That Little Wave – Again

I love this story….

There is this little wave happily bobbing along in the sea,
and then he suddenly sees that the waves all crash onto the shore.
Understandably he gets really upset.
Then along comes another little wave who asks what is wrong.
The first little wave says, “We’re all going to crash!”
But the second little wave says,
“It’s OK – you don’t understand, we’re all part of the ocean.”

I mentioned it here, six years ago.

My suspicion is that I was probably reading the same book back then, Tuesdays with Morrie. It is an account of Morrie Schwartz – his life and his death – written by a previous student of his, Mitch Albom. Morrie has motor neurone disease and contrary to what you may suppose, it is one of the most uplifting books on living and dying that I have ever read.

I picked it up again this week to help make sense of one of the media topics of the week: assisted suicide or euthanasia. I have written about dying in several places in my blog, indeed it was one of the subjects I studied as a topic in my Honours course in Practical Theology. Over the last 25 years of so my own position on the subject has become informed by relatives who have died and books I have read.

This week the BBC showed a programme fronted by Terry Pratchett, who himself has terminal Alzheimer’s disease. Terry is interested in treatments, but also in terminal care and the implications of assisted suicide. The film – Choosing to Die – shows Terry accompanying a dying man to Switzerland, which is the only place that offers help with suicide to dying people from the rest of Europe.

Leaving aside the ethics of suicide and the legal obligations of relatives and loved ones, there is a point to make as far as I am concerned which shows how flawed the UK position is. If someone is dying and wishes to terminate their life rather than face the pain and indignity of a possible awful death, they are put into the position of having to choose to die sooner than they might wish to, simply to avoid their companions being subject to a jail sentence of up to 14 years on a charge of assisted suicide. To be absolutely sure that there will be no prosecution, the person dying must be able to arrange travel, physically get to Switzerland and able to lift and drink the poison which will kill them.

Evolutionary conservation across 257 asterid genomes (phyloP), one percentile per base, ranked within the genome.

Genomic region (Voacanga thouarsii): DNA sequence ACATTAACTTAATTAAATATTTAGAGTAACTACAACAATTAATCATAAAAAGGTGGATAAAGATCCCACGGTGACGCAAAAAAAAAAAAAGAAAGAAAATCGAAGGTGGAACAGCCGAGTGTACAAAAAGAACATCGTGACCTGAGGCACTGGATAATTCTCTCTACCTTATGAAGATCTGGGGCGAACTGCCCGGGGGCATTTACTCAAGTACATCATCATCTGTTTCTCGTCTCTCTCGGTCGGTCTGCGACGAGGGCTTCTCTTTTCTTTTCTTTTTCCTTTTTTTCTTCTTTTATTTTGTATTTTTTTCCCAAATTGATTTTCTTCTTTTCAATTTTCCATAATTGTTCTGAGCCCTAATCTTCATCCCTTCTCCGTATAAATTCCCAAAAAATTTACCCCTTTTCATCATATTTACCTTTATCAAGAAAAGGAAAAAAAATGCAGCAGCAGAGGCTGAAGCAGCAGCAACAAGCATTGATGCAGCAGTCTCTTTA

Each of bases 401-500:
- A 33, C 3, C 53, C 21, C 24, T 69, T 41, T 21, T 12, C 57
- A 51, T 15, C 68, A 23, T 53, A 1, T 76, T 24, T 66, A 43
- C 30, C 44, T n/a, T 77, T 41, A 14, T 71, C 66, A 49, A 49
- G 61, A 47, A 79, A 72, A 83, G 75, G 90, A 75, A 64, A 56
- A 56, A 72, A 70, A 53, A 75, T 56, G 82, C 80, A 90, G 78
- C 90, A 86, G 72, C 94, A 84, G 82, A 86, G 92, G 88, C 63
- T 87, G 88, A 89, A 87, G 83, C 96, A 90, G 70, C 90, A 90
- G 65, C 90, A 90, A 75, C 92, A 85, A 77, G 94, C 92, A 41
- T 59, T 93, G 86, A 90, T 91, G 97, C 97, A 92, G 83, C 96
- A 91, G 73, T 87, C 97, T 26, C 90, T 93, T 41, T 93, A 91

With regard to my views on euthanasia and assisted suicide in cases of terminal illness, I would want to see a position where everyone is assured of a dignified and peaceful death. Sadly, this cannot be guaranteed. Even more sadly, it too often happens that an individual dies in pain and alone in a medical facility devoted to mending people’s bodies rather than specialised in helping them to die well.

I believe that the way we treat our vulnerable people, our dying people and our disabled people, is a measure of the way we are a caring society. Sometimes we do brilliantly, at other times it all goes wrong. Terry Pratchett is facing a future where his mind disappears little by little; thousands of people face similar things day by day. On a weekly basis here in the UK we read stories of cruelty and abuse towards the vulnerable in our midst.

So – my prayer today is, that all the little waves are helped to overcome their fear, and that we all join joyfully and smoothly into the ocean, where we know the depths of belonging and love.



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5 Responses to That Little Wave – Again

  1. Anne Gibert says:

    A lovely and loving post. Dying is part of living, and one hopes it can happen without pain and suffering. Why, indeed, should personal choices in such matters be regulated by institutional morality?

  2. Marcia Mayo says:

    an absolutely beautiful post. You said all the things I believe but you said them more eloquently than anything I could have managed. Thank you.

  3. LC says:

    I appreciate this post. Well said.

  4. cloudia says:

    how wonderful and needed!

    Aloha from Honolulu 🙂

    Comfort Spiral




  5. Tabor says:

    I read that book many years ago and thoroughly enjoyed it, so I promptly read it twice, something I very rarely do.

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